Published online Nov 28, 2018. doi: 10.3748/wjg.v24.i44.5013
Peer-review started: August 20, 2018
First decision: October 11, 2018
Revised: October 14, 2018
Accepted: November 7, 2018
Article in press: November 7, 2018
Published online: November 28, 2018
Colorectal cancer (CRC) is a critical contributor to cancer mortality and morbidity, and some critical genes and pathways were important in the initiation and progression of CRC. Recent studies have shown that formin 2 (FMN2) may be down-regulated in CRC. Whether FMN2 is abnormally expressed in CRC and what causes its abnormal expression are unclear. Revealing the role of FMN2 in CRC may provide potential therapeutic targets.
Epigenetic modifications of DNA, especially promoter hypermethylation, have critical roles in mediating some gene expression in the initiation and progression of CRC. Whether abnormal DNA methylation changes can occur in the promoter of the FMN2 gene in CRC and whether such changes can be responsible for the silencing of FMN2 are poorly known. So the main topic in this article is to try to solve this question that epigenetic silencing of FMN2 may be an important event in CRC. All can provide the basis and direction for future research.
This study focuses on whether FMN2 is underexpressed in CRC, and whether methylation changes occur in CpG islands located in the promoter region of FMN2. If changes occur, what are the characteristics of fragments and CpG sites in these CpG islands? What is the core fragment of the change? Does methylation change silence the expression of FMN2, and is there a correlation between methylation changes in FMN2 and clinical indicators of CRC? The answers to these questions can better explain the role of FMN2 in CRC.
Large-scale human CRC expression datasets, including GEO and TCGA, were used to assess the expression levels and methylation levels of FMN2 in CRC. Then, the mRNA levels of FMN2 in our own clinical samples was analyzed by real-time quantitative polymerase chain reaction, and the methylation levels in four CpG regions adjacent to the FMN2 promoter were assessed by MethylTarget™ assays in CRC cells and in paired colorectal tumor samples and adjacent nontumor tissue samples. Furthermore, we performed demethylation treatment in CRC cells with 5-Aza-2’-deoxycytidine and assessed the expression of FMN2 by qRT-PCR. Last, the association between FMN2 methylation patterns and clinical indicators was analyzed.
FMN2 is underexpressed in CRC, and the most obvious low expression occurs in early colon cancer tissues. Subsequent analysis coming from large-scale human CRC datasets showed that FMN2 was one of the top 20 genes with an extremely high frequency of hypermethylation in CRC, methylation was the main somatic mutation, and FMN2 gene promoter hypermethylation occurred in 37.37% of CRC tissues. Our own experiments confirmed that CRC cells and tissues displayed higher methylation levels in CpG regions of FMN2 than nontumor tissue samples. Correlation analysis showed a strong inverse correlation between methylation and FMN2 expression. Treatment of CRC cells with demethylation reagent, 5-Aza-2’-deoxycytidine, can significantly increase endogenous FMN2 expression. The highest methylation of FMN2 occurred in tissues from cases of early-stage CRC, including cases with no regional lymph node metastasis (N0), cases in stages I and II, and cases with no lymphovascular invasion. Additionally, FMN2 promoter hypermethylation was more common in patients > 60 years and in colon cancer tissue.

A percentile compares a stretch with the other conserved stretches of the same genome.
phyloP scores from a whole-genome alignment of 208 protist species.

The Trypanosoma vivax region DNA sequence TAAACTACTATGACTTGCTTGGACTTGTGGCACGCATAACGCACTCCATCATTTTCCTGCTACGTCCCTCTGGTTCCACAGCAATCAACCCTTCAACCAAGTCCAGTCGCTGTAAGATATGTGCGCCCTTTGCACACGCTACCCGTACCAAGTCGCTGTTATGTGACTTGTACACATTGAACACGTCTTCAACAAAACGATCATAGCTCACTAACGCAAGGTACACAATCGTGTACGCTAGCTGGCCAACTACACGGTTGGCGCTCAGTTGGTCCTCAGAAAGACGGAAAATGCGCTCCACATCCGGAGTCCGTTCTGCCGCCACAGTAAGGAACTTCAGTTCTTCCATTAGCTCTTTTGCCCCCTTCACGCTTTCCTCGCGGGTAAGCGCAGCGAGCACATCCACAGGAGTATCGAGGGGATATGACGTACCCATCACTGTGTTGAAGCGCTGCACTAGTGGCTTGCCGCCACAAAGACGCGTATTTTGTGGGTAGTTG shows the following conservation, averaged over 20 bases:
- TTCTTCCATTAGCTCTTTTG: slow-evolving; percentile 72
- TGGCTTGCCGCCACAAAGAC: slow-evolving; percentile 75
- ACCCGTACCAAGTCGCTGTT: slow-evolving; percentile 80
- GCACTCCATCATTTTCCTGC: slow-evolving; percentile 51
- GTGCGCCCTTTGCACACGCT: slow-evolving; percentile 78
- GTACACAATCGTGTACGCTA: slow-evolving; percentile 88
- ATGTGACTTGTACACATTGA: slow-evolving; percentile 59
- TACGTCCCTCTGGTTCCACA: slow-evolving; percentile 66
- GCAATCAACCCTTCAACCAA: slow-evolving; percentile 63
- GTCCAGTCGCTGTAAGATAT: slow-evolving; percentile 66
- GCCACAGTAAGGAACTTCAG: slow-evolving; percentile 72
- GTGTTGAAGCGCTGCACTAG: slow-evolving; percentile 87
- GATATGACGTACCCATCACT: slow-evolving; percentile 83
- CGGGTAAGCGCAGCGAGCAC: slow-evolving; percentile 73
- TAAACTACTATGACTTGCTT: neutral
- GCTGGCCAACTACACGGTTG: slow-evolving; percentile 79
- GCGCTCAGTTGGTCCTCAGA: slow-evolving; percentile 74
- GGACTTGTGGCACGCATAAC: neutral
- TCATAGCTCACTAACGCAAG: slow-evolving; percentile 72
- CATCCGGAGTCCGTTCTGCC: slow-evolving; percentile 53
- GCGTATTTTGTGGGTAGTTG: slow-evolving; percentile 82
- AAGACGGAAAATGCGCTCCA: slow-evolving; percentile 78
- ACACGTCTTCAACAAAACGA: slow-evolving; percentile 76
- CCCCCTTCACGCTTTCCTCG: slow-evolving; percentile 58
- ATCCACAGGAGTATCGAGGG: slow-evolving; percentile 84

In this article we confirmed the low expression of FMN2 in CRC and first reported that a high frequency of hypermethylation occurred in the promoter of the FMN2 gene in CRC tissues and that hypermethylation was responsible for the silencing of FMN2. It is worth noting that we found that the low expression and hypermethylation of FMN2 occurred more prominently in early colon cancer tissues, which suggests that DNA hypermethylation leading to the low expression of the FMN2 gene may be an important early event in CRC, most likely playing a critical role in cancer initiation, and can serve as an ideal diagnostic biomarker in elderly patients with early-stage colon cancer.
In the era of big data, the rational use of tumor databases such as TCGA, GEO, and COSMIC can provide us with valuable information. The emergence of some new technologies can provide more accurate data for our experiments. For example, MethylTarget™ assays developed by Genesky BioTech used in this article can be used very well for methylation analysis. Involvement of the methylation-associated silencing of FMN2 in colorectal carcinogenesis may be a valuable research direction. Future research can select more clinical specimens to explore whether it can be used as a good clinical diagnostic index, and can also develop demethylation treatment. The article on the relationship between FMN2 and CRC is rare, so further study investigating whether FMN2 participates in the process of colorectal carcinogenesis and its underlying mechanisms are very important.